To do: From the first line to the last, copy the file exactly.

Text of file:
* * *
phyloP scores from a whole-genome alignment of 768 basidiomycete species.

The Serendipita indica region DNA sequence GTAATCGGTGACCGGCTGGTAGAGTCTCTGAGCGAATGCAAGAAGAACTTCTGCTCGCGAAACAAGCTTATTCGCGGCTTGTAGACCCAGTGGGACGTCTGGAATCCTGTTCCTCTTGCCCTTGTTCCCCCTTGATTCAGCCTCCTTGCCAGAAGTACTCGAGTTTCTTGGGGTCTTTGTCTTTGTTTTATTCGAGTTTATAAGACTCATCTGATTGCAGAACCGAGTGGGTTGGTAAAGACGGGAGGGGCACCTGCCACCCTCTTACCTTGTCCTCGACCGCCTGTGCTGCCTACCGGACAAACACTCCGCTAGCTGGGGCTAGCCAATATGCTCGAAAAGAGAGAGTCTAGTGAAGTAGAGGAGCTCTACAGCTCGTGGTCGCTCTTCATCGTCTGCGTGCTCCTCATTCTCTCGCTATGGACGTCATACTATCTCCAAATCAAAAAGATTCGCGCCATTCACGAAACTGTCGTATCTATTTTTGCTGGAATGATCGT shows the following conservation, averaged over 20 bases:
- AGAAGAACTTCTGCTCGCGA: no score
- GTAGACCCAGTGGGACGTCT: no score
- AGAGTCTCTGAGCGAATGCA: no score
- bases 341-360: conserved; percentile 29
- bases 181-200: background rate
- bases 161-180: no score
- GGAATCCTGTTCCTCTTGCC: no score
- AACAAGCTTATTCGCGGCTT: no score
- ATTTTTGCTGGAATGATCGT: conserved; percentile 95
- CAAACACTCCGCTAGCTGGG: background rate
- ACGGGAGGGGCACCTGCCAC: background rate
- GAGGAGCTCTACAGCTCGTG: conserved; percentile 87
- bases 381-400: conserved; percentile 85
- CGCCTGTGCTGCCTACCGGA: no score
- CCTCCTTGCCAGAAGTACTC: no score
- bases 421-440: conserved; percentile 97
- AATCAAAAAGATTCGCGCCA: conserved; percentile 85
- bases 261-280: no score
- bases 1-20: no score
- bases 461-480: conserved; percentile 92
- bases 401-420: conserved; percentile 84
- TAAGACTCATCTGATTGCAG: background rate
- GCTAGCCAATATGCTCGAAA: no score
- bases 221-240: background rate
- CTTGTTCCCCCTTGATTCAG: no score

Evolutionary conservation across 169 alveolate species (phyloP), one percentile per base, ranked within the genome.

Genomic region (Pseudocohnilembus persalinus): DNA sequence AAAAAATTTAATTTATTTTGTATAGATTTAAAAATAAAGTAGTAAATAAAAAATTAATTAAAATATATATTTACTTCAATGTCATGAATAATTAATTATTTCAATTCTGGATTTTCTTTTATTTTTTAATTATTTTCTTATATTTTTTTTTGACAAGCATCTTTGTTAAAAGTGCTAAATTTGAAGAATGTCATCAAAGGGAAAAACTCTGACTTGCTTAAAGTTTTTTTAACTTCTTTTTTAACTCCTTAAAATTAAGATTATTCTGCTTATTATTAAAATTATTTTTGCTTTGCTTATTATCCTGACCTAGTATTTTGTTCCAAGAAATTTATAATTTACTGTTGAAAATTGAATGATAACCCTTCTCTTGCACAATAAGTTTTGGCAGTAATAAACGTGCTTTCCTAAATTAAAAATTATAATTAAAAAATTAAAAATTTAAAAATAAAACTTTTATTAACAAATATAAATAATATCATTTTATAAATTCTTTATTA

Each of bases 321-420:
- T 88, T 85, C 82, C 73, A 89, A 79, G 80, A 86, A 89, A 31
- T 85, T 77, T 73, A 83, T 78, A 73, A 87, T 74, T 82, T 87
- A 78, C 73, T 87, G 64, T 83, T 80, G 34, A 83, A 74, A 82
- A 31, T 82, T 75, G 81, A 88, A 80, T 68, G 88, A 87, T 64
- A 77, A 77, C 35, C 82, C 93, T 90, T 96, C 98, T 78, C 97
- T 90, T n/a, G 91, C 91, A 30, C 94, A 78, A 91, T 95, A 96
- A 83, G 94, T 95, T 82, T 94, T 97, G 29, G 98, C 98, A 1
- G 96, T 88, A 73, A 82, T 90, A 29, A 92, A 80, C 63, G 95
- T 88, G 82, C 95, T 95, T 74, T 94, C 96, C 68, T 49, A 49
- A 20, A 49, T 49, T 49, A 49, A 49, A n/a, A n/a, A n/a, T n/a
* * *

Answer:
phyloP scores from a whole-genome alignment of 768 basidiomycete species.

The Serendipita indica region DNA sequence GTAATCGGTGACCGGCTGGTAGAGTCTCTGAGCGAATGCAAGAAGAACTTCTGCTCGCGAAACAAGCTTATTCGCGGCTTGTAGACCCAGTGGGACGTCTGGAATCCTGTTCCTCTTGCCCTTGTTCCCCCTTGATTCAGCCTCCTTGCCAGAAGTACTCGAGTTTCTTGGGGTCTTTGTCTTTGTTTTATTCGAGTTTATAAGACTCATCTGATTGCAGAACCGAGTGGGTTGGTAAAGACGGGAGGGGCACCTGCCACCCTCTTACCTTGTCCTCGACCGCCTGTGCTGCCTACCGGACAAACACTCCGCTAGCTGGGGCTAGCCAATATGCTCGAAAAGAGAGAGTCTAGTGAAGTAGAGGAGCTCTACAGCTCGTGGTCGCTCTTCATCGTCTGCGTGCTCCTCATTCTCTCGCTATGGACGTCATACTATCTCCAAATCAAAAAGATTCGCGCCATTCACGAAACTGTCGTATCTATTTTTGCTGGAATGATCGT shows the following conservation, averaged over 20 bases:
- AGAAGAACTTCTGCTCGCGA: no score
- GTAGACCCAGTGGGACGTCT: no score
- AGAGTCTCTGAGCGAATGCA: no score
- bases 341-360: conserved; percentile 29
- bases 181-200: background rate
- bases 161-180: no score
- GGAATCCTGTTCCTCTTGCC: no score
- AACAAGCTTATTCGCGGCTT: no score
- ATTTTTGCTGGAATGATCGT: conserved; percentile 95
- CAAACACTCCGCTAGCTGGG: background rate
- ACGGGAGGGGCACCTGCCAC: background rate
- GAGGAGCTCTACAGCTCGTG: conserved; percentile 87
- bases 381-400: conserved; percentile 85
- CGCCTGTGCTGCCTACCGGA: no score
- CCTCCTTGCCAGAAGTACTC: no score
- bases 421-440: conserved; percentile 97
- AATCAAAAAGATTCGCGCCA: conserved; percentile 85
- bases 261-280: no score
- bases 1-20: no score
- bases 461-480: conserved; percentile 92
- bases 401-420: conserved; percentile 84
- TAAGACTCATCTGATTGCAG: background rate
- GCTAGCCAATATGCTCGAAA: no score
- bases 221-240: background rate
- CTTGTTCCCCCTTGATTCAG: no score

Evolutionary conservation across 169 alveolate species (phyloP), one percentile per base, ranked within the genome.

Genomic region (Pseudocohnilembus persalinus): DNA sequence AAAAAATTTAATTTATTTTGTATAGATTTAAAAATAAAGTAGTAAATAAAAAATTAATTAAAATATATATTTACTTCAATGTCATGAATAATTAATTATTTCAATTCTGGATTTTCTTTTATTTTTTAATTATTTTCTTATATTTTTTTTTGACAAGCATCTTTGTTAAAAGTGCTAAATTTGAAGAATGTCATCAAAGGGAAAAACTCTGACTTGCTTAAAGTTTTTTTAACTTCTTTTTTAACTCCTTAAAATTAAGATTATTCTGCTTATTATTAAAATTATTTTTGCTTTGCTTATTATCCTGACCTAGTATTTTGTTCCAAGAAATTTATAATTTACTGTTGAAAATTGAATGATAACCCTTCTCTTGCACAATAAGTTTTGGCAGTAATAAACGTGCTTTCCTAAATTAAAAATTATAATTAAAAAATTAAAAATTTAAAAATAAAACTTTTATTAACAAATATAAATAATATCATTTTATAAATTCTTTATTA

Each of bases 321-420:
- T 88, T 85, C 82, C 73, A 89, A 79, G 80, A 86, A 89, A 31
- T 85, T 77, T 73, A 83, T 78, A 73, A 87, T 74, T 82, T 87
- A 78, C 73, T 87, G 64, T 83, T 80, G 34, A 83, A 74, A 82
- A 31, T 82, T 75, G 81, A 88, A 80, T 68, G 88, A 87, T 64
- A 77, A 77, C 35, C 82, C 93, T 90, T 96, C 98, T 78, C 97
- T 90, T n/a, G 91, C 91, A 30, C 94, A 78, A 91, T 95, A 96
- A 83, G 94, T 95, T 82, T 94, T 97, G 29, G 98, C 98, A 1
- G 96, T 88, A 73, A 82, T 90, A 29, A 92, A 80, C 63, G 95
- T 88, G 82, C 95, T 95, T 74, T 94, C 96, C 68, T 49, A 49
- A 20, A 49, T 49, T 49, A 49, A 49, A n/a, A n/a, A n/a, T n/a